Nintendo isn’t planning to cut the price of its Wii console or DSi handheld in response to the recession, its president said Thursday.
“If we were making a product that was similar to others and cheaper prices mean selling more then a price cut might be an efficient means of driving up sales however, I don’t think video games are that kind of product,” said Satoru Iwata, president of Nintendo. Iwata was speaking at a Tokyo news conference in response to a question about how the company is dealing with the recession.
Iwata said that many Nintendo customers appeared to be keeping the company’s products near the top of their personal wish lists despite the recession so price cuts aren’t in order, but he did qualify his remarks by saying that he can’t commit to the future.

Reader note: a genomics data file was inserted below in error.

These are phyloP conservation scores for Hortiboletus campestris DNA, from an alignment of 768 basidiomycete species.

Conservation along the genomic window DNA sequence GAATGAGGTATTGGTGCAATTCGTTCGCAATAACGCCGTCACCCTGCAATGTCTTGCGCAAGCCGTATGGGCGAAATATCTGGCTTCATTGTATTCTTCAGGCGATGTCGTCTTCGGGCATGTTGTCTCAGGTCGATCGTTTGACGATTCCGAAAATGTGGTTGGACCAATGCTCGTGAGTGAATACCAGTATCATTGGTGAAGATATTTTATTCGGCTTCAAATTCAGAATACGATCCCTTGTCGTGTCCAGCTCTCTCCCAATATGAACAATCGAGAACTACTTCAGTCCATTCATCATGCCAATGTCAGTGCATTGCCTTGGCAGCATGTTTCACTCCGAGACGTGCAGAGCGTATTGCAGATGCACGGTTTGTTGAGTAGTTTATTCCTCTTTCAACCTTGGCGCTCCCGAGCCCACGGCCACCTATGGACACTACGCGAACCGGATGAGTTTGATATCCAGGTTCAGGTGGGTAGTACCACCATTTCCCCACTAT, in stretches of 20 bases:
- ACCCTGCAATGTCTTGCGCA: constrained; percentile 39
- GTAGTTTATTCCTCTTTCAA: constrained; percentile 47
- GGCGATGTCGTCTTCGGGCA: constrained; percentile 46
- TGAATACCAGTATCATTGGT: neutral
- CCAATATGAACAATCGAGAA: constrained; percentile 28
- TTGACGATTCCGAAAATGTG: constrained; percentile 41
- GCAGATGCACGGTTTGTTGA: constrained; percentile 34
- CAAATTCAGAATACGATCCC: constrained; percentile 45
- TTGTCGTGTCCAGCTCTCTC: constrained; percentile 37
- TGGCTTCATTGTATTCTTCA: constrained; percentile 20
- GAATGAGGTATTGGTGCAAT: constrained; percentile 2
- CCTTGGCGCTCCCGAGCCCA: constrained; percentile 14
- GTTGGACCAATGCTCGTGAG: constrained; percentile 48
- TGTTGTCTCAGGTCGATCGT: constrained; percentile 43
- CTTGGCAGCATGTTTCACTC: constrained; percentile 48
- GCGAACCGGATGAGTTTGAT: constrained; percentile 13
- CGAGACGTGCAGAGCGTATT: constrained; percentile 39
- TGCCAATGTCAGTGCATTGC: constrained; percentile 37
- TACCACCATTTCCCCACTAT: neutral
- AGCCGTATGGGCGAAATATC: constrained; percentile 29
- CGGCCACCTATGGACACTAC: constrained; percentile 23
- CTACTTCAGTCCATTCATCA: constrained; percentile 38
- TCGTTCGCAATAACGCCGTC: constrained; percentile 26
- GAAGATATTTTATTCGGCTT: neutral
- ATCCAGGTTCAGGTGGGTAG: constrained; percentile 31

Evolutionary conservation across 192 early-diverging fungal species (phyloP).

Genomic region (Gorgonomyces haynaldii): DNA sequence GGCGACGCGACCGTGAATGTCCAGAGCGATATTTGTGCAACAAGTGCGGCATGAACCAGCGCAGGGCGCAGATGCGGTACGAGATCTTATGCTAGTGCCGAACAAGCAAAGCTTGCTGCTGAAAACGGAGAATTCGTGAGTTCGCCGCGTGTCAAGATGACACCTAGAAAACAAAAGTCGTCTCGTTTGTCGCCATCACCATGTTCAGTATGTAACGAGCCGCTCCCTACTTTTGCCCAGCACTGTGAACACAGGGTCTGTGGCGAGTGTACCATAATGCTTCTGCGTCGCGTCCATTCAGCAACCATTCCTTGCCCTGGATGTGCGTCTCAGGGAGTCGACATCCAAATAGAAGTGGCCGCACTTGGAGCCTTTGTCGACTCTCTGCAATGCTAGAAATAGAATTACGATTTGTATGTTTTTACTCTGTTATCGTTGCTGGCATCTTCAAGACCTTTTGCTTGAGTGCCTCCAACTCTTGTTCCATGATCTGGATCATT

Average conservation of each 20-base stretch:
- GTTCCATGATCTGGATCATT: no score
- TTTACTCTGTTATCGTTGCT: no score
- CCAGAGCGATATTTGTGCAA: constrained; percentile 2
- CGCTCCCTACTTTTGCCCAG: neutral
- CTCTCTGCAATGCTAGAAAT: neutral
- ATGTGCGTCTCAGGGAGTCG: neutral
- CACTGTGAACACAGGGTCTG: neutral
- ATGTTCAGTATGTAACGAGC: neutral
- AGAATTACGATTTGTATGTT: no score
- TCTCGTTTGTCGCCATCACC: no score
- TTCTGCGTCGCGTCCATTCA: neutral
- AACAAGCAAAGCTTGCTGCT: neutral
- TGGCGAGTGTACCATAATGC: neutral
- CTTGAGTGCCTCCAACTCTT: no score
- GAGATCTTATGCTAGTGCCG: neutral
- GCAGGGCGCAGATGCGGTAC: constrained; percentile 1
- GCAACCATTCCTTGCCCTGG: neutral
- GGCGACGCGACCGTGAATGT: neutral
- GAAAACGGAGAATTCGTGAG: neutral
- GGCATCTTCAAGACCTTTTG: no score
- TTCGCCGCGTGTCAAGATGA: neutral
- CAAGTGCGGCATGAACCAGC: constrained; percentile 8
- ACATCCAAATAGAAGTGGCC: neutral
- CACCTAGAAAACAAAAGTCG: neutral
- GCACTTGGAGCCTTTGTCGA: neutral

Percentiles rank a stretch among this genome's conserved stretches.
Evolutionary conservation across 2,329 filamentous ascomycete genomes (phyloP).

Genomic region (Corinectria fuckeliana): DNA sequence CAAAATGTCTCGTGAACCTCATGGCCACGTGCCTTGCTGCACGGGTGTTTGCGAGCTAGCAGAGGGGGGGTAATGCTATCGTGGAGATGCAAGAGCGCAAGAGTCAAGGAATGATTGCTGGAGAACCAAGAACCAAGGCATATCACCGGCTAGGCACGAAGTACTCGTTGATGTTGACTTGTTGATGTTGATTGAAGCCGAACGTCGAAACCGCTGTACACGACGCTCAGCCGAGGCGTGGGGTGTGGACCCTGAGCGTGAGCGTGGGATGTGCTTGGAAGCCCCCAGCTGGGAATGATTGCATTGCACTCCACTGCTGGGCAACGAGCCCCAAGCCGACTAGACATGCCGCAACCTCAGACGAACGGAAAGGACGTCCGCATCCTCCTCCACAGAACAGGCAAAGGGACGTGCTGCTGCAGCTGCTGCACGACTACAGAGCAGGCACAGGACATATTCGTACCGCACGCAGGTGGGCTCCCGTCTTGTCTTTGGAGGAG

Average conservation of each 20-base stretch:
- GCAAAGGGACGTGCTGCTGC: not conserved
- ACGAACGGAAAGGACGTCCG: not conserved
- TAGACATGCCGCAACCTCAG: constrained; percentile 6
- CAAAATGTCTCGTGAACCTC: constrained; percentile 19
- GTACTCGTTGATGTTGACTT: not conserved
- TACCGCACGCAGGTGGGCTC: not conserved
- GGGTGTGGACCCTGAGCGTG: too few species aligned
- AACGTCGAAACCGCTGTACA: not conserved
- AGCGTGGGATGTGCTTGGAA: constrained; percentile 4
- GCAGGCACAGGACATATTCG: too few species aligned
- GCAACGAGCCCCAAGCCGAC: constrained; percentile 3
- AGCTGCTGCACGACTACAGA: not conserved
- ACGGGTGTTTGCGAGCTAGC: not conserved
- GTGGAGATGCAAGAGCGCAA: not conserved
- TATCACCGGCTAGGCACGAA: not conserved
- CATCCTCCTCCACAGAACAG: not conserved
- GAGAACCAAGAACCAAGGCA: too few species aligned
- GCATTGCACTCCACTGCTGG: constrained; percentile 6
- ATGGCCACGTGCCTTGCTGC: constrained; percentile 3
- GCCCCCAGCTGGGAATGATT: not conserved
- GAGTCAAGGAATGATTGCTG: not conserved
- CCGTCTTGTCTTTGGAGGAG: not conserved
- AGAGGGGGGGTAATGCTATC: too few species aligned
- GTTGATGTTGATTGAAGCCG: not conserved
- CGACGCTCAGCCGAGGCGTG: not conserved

“Instead of driving up sales [with a price cut] I think we should put more energy and time into making better entertainment so that our products are going to remain in the top position in our customer’s wish lists,” he said.
Video games have been faring well in recent months and even registering gains on the first few months of 2008 despite the poor sales being recorded in many other industries. The results go some way to supporting a popular theory that entertainment products do well during a recession because people look to spend more time at home than outside of the house.
The entire video game market in the U.S. was worth $1.47 billion in February, according to data from NPD Group. That’s a 10 percent rise on the same period the year before while unit sales of video game software were up 14 percent.